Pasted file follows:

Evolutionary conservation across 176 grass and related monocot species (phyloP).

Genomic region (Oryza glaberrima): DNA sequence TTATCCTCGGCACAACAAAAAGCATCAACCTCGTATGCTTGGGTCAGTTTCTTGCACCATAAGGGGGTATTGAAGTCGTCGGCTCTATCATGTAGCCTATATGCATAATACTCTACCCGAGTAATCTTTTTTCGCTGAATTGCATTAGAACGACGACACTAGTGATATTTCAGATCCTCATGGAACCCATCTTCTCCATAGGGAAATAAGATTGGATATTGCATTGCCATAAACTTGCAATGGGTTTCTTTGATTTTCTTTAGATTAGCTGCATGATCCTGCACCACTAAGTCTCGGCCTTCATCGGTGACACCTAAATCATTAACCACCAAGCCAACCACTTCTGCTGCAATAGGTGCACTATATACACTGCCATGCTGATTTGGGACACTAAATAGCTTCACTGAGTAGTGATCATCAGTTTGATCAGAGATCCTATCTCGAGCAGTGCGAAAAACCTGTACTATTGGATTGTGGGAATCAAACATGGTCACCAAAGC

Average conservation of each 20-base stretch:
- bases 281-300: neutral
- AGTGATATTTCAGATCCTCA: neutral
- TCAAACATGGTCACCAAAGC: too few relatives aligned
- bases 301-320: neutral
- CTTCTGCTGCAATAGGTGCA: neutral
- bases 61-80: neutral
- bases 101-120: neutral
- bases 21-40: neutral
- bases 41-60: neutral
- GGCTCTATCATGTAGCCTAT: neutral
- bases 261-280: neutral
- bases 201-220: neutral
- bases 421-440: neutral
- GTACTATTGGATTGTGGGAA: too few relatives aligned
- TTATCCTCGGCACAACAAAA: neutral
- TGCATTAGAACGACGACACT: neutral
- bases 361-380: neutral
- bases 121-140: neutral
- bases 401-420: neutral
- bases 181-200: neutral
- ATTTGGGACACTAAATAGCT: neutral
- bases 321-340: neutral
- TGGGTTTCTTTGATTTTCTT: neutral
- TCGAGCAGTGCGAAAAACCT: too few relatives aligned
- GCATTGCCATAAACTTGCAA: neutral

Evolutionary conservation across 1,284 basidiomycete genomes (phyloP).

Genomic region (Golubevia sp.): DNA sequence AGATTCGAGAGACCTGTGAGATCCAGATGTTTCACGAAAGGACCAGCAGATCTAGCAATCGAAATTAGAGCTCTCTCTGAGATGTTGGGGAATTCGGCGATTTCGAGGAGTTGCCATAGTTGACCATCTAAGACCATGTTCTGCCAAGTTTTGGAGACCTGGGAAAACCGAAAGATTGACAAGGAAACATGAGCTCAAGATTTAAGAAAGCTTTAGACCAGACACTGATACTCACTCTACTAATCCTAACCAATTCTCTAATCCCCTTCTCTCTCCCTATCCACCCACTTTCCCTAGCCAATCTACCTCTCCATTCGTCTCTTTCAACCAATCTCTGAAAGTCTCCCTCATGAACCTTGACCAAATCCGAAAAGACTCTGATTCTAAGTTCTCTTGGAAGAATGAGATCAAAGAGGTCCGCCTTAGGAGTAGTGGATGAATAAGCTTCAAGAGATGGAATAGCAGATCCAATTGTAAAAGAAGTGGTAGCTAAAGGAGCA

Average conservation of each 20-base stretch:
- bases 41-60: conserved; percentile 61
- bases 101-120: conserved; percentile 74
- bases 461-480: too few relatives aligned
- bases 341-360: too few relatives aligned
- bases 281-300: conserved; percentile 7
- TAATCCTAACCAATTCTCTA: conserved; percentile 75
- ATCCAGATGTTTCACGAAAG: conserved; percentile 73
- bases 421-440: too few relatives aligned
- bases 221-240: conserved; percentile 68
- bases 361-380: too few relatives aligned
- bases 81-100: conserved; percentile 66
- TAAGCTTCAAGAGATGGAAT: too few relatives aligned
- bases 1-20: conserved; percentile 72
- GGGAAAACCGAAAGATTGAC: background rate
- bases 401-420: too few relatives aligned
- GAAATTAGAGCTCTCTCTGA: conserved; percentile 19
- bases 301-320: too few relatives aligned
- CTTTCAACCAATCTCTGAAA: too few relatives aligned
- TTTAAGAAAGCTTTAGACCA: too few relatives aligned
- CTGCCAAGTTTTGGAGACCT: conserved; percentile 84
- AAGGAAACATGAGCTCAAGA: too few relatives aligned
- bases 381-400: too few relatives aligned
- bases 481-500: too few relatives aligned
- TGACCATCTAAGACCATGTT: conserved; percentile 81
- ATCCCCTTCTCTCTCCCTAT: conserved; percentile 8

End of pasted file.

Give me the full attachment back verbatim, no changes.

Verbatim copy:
Evolutionary conservation across 176 grass and related monocot species (phyloP).

Genomic region (Oryza glaberrima): DNA sequence TTATCCTCGGCACAACAAAAAGCATCAACCTCGTATGCTTGGGTCAGTTTCTTGCACCATAAGGGGGTATTGAAGTCGTCGGCTCTATCATGTAGCCTATATGCATAATACTCTACCCGAGTAATCTTTTTTCGCTGAATTGCATTAGAACGACGACACTAGTGATATTTCAGATCCTCATGGAACCCATCTTCTCCATAGGGAAATAAGATTGGATATTGCATTGCCATAAACTTGCAATGGGTTTCTTTGATTTTCTTTAGATTAGCTGCATGATCCTGCACCACTAAGTCTCGGCCTTCATCGGTGACACCTAAATCATTAACCACCAAGCCAACCACTTCTGCTGCAATAGGTGCACTATATACACTGCCATGCTGATTTGGGACACTAAATAGCTTCACTGAGTAGTGATCATCAGTTTGATCAGAGATCCTATCTCGAGCAGTGCGAAAAACCTGTACTATTGGATTGTGGGAATCAAACATGGTCACCAAAGC

Average conservation of each 20-base stretch:
- bases 281-300: neutral
- AGTGATATTTCAGATCCTCA: neutral
- TCAAACATGGTCACCAAAGC: too few relatives aligned
- bases 301-320: neutral
- CTTCTGCTGCAATAGGTGCA: neutral
- bases 61-80: neutral
- bases 101-120: neutral
- bases 21-40: neutral
- bases 41-60: neutral
- GGCTCTATCATGTAGCCTAT: neutral
- bases 261-280: neutral
- bases 201-220: neutral
- bases 421-440: neutral
- GTACTATTGGATTGTGGGAA: too few relatives aligned
- TTATCCTCGGCACAACAAAA: neutral
- TGCATTAGAACGACGACACT: neutral
- bases 361-380: neutral
- bases 121-140: neutral
- bases 401-420: neutral
- bases 181-200: neutral
- ATTTGGGACACTAAATAGCT: neutral
- bases 321-340: neutral
- TGGGTTTCTTTGATTTTCTT: neutral
- TCGAGCAGTGCGAAAAACCT: too few relatives aligned
- GCATTGCCATAAACTTGCAA: neutral

Evolutionary conservation across 1,284 basidiomycete genomes (phyloP).

Genomic region (Golubevia sp.): DNA sequence AGATTCGAGAGACCTGTGAGATCCAGATGTTTCACGAAAGGACCAGCAGATCTAGCAATCGAAATTAGAGCTCTCTCTGAGATGTTGGGGAATTCGGCGATTTCGAGGAGTTGCCATAGTTGACCATCTAAGACCATGTTCTGCCAAGTTTTGGAGACCTGGGAAAACCGAAAGATTGACAAGGAAACATGAGCTCAAGATTTAAGAAAGCTTTAGACCAGACACTGATACTCACTCTACTAATCCTAACCAATTCTCTAATCCCCTTCTCTCTCCCTATCCACCCACTTTCCCTAGCCAATCTACCTCTCCATTCGTCTCTTTCAACCAATCTCTGAAAGTCTCCCTCATGAACCTTGACCAAATCCGAAAAGACTCTGATTCTAAGTTCTCTTGGAAGAATGAGATCAAAGAGGTCCGCCTTAGGAGTAGTGGATGAATAAGCTTCAAGAGATGGAATAGCAGATCCAATTGTAAAAGAAGTGGTAGCTAAAGGAGCA

Average conservation of each 20-base stretch:
- bases 41-60: conserved; percentile 61
- bases 101-120: conserved; percentile 74
- bases 461-480: too few relatives aligned
- bases 341-360: too few relatives aligned
- bases 281-300: conserved; percentile 7
- TAATCCTAACCAATTCTCTA: conserved; percentile 75
- ATCCAGATGTTTCACGAAAG: conserved; percentile 73
- bases 421-440: too few relatives aligned
- bases 221-240: conserved; percentile 68
- bases 361-380: too few relatives aligned
- bases 81-100: conserved; percentile 66
- TAAGCTTCAAGAGATGGAAT: too few relatives aligned
- bases 1-20: conserved; percentile 72
- GGGAAAACCGAAAGATTGAC: background rate
- bases 401-420: too few relatives aligned
- GAAATTAGAGCTCTCTCTGA: conserved; percentile 19
- bases 301-320: too few relatives aligned
- CTTTCAACCAATCTCTGAAA: too few relatives aligned
- TTTAAGAAAGCTTTAGACCA: too few relatives aligned
- CTGCCAAGTTTTGGAGACCT: conserved; percentile 84
- AAGGAAACATGAGCTCAAGA: too few relatives aligned
- bases 381-400: too few relatives aligned
- bases 481-500: too few relatives aligned
- TGACCATCTAAGACCATGTT: conserved; percentile 81
- ATCCCCTTCTCTCTCCCTAT: conserved; percentile 8